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Written By Scott Joseph On April 9, 2013

Chuys hubcapsWhen it was announced, in January, that Austin-based Chuy’s would be opening a restaurant in Central Florida, fans of the Tex-Mexery were enthusiastic. Many of the commenters were ex-Texans (extans?) who bemoaned the lack of good, authentic Tex-Mex food in Central Florida.

As someone who moved to the area from the Southwest, I can understand the disappointment with some of the restaurants that foist what they call Tex-Mex — or worse, “authentic Mexican — food but which is really no more than some tortillas with refried beans and melted cheese. It’s the equivalent of a cook boiling up some pasta, dumping some tomato sauce on it and proclaiming, “That’s Italian!”

But in the 25 years since I moved here, restaurants have moved beyond Flori-Mex and learned the nuances of Tex-Mex. Amigo’s under the original owners is one example; Cocina 214 in Winter Park would be a more recent one.

So it’s not like authentic Tex-Mex can’t be found. And it may be easier than finding Chuy’s, which has taken up residence on a godforsaken stretch of U.S. Highway 192, an area that causes visitors to conclude that Orlando has nothing but chain restaurants. (Chuy’s next Orlando location is said to be on International Drive.) 

And then here’s another chain.

Here are the positives from my visit to Chuy’s. Staff has been trained to be friendly and engaging, even to guests who are not in their stations. Most of them seem to be having a good time and want to ensure their guests do too. I like that visitors to the area will encounter what I consider to be Orlando-style hospitality.

Chuys tortillasThe atmosphere is fun, too. Chuy’s is fond of saying of its approximately 40 restaurants, “If you’ve seen one Chuy’s you’ve seen one Chuy’s.” I can’t vouch for the uniqueness of each location (although a reader recently posted a picture of a Chuy’s in Texas that I would have sworn was the one I had just dined in here). The large restaurant is broken up into multiple rooms, each with its own distinct design characteristics. The ceiling sculpture of hubcaps is fun, and the eclectic artwork lends a playful mood. (There apparently is always some sort of Elvis connection, which stems from the first Chuy’s and the purchase of some inexpensive Elvis-on-velvet paintings for decorations.) In a glass booth, women roll out handmade tortillas, a nice touch. The place bustles, and servers are a constant blur as they rush out plates of food with the ubiquitous Tex-Mex admonition to be “careful, this plate is hot.”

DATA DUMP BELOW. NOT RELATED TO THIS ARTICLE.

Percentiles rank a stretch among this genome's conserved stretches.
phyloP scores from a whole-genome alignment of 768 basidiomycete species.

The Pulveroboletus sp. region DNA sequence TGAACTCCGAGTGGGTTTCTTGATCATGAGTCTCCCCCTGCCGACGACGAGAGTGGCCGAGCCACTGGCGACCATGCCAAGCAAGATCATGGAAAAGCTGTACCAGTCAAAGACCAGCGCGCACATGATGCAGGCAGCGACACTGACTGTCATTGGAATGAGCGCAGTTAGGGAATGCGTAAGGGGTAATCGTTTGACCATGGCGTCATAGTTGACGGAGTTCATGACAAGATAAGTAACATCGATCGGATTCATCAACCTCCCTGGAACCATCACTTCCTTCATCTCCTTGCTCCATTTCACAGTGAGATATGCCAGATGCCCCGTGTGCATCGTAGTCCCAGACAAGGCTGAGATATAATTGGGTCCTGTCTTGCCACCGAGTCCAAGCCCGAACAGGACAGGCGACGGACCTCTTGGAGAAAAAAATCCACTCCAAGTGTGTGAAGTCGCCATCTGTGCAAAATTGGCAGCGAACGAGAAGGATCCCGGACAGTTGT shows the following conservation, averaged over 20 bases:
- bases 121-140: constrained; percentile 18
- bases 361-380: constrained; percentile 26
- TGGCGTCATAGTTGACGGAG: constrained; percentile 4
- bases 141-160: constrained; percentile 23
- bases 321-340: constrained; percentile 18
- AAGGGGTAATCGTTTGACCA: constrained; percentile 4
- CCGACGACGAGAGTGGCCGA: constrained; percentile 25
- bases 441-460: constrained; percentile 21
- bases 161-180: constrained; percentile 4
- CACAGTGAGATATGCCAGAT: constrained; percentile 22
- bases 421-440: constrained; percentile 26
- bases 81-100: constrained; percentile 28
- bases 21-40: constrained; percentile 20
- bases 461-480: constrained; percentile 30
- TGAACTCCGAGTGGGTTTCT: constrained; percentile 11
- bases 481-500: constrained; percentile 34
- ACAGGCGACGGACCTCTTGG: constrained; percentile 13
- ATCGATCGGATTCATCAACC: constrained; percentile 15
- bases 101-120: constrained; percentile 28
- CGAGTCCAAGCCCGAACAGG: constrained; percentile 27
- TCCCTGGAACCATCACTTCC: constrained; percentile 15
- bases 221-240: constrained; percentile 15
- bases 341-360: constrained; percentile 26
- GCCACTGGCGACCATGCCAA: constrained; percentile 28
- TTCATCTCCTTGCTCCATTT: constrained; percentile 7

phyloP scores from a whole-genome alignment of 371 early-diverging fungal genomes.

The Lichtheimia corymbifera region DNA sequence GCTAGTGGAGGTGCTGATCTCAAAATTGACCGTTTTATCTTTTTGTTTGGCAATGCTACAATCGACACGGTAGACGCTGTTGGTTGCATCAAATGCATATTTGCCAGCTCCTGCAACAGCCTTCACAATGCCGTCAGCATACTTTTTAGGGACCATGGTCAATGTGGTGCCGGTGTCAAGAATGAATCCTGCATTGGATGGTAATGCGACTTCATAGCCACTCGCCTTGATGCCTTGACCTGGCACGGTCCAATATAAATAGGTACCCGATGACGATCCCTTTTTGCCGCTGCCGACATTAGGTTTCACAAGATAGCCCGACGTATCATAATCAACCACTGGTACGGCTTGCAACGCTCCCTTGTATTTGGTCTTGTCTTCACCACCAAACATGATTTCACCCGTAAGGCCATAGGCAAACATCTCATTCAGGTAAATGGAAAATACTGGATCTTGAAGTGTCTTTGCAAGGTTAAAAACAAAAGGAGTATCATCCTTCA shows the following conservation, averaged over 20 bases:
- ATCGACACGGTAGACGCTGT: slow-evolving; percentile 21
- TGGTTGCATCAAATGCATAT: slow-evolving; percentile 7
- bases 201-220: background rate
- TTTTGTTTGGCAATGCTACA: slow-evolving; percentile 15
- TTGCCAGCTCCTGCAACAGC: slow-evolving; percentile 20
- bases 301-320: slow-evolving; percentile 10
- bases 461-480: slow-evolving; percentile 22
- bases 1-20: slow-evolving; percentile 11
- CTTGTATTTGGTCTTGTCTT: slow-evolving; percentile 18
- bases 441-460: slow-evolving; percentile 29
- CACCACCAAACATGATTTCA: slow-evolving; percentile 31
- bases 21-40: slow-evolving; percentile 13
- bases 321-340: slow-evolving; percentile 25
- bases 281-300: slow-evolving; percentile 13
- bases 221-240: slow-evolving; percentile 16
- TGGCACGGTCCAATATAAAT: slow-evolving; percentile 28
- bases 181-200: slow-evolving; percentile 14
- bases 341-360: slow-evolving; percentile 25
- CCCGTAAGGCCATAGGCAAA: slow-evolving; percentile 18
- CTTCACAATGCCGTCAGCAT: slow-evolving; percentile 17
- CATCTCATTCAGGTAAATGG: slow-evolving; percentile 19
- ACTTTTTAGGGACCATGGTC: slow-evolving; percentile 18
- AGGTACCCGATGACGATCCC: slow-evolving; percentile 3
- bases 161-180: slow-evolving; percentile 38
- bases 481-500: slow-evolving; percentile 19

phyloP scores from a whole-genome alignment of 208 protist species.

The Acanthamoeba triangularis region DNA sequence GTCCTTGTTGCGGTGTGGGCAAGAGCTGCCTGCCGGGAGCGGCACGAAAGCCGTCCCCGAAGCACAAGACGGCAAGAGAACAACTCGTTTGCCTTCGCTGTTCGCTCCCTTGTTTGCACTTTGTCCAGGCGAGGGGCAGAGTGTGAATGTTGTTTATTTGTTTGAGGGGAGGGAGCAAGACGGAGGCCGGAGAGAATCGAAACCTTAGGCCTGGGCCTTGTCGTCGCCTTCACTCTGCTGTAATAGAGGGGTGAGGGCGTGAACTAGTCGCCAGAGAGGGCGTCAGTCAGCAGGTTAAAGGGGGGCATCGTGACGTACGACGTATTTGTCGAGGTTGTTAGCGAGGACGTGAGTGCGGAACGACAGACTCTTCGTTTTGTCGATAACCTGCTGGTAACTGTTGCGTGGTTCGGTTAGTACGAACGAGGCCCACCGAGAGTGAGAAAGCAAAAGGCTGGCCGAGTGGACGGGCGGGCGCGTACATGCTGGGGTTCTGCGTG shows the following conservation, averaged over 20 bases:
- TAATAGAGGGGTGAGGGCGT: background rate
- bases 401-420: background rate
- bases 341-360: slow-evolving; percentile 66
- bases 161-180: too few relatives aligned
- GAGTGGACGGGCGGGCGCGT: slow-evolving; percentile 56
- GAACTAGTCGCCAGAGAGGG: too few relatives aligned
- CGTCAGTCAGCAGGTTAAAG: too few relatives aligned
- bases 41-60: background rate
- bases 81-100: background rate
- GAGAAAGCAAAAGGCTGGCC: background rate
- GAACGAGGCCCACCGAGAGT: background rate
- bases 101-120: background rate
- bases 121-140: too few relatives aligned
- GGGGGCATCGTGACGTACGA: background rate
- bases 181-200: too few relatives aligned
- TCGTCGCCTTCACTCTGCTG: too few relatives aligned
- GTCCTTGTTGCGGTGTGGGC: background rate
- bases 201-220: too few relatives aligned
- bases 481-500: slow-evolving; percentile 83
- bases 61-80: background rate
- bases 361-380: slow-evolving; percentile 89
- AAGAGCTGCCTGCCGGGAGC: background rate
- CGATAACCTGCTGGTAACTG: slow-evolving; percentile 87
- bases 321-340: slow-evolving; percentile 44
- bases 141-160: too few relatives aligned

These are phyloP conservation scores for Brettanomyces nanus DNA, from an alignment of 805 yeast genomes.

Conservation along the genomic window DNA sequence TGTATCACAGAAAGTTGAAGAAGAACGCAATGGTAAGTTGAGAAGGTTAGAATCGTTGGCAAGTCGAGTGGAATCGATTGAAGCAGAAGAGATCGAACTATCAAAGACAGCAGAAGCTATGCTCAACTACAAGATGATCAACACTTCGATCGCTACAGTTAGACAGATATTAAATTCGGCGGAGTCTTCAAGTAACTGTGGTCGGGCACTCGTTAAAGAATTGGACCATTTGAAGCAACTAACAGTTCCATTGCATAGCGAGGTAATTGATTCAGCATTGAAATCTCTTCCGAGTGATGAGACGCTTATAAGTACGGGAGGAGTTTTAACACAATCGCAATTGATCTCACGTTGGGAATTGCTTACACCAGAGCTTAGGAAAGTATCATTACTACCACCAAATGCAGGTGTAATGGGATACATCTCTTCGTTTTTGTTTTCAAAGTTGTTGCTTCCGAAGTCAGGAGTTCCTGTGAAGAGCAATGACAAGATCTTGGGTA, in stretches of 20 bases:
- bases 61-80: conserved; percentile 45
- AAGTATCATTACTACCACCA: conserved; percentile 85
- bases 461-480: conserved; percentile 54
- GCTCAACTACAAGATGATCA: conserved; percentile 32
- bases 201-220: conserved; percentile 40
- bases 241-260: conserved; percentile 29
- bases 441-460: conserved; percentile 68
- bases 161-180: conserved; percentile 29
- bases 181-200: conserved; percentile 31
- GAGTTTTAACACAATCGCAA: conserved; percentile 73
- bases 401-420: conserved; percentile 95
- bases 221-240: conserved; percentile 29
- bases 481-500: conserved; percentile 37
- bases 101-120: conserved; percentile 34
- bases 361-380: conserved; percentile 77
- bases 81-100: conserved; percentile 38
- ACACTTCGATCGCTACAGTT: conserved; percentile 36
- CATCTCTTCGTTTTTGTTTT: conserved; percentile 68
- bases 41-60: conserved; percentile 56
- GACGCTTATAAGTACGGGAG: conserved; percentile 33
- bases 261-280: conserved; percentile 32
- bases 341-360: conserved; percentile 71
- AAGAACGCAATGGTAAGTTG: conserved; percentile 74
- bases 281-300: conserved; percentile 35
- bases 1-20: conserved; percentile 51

And the food? Good, yes; transcendent, no.

While I waited for my order — the comida deluxe combination — I helped myself to some chips and salsa from the trunk of what appeared to be a vintage Cadillac. The presentation was a bit unkempt, and the salsa was rather soupy.

Chuys platterThe main elements of the combo platter were good, including the cheese enchiladas and the ground sirloin taco, although I would have preferred a soft taco to the bite-and-disintegrate hard taco shell. The enchilada sauce was dark and earthy tasting. The chicken flautas, little flutes of rolled tortillas, deep-fried, were forgettable. And the large tostada chips “dipped in chile con queso” looked to be dipped in something that can only be described as movie theater cheez.

The rice and beans that rounded out the platter were fine, although the rice might have been a bit more seasoned. All in all, the food was good enough, but not something I would face Irlo Bronson Memorial Highway to have again. International Drive is iffy, too. But I’m glad that the people who were so excited to have Chuy’s come to Florida will be able to find their favorites again. But I think you could go to Cocina 214 and hold a hubcap over your head and be better off.

Chuy’s is at 7913 W. Irlo Bronson Memorial Highway (192), Kissimmee. It is open for lunch and dinner daily. Here is a link to the Chuy’s website, although the menu there does not list prices. (My combination platter was a very reasonable $10.89.) The phone number is 407-787-3545.

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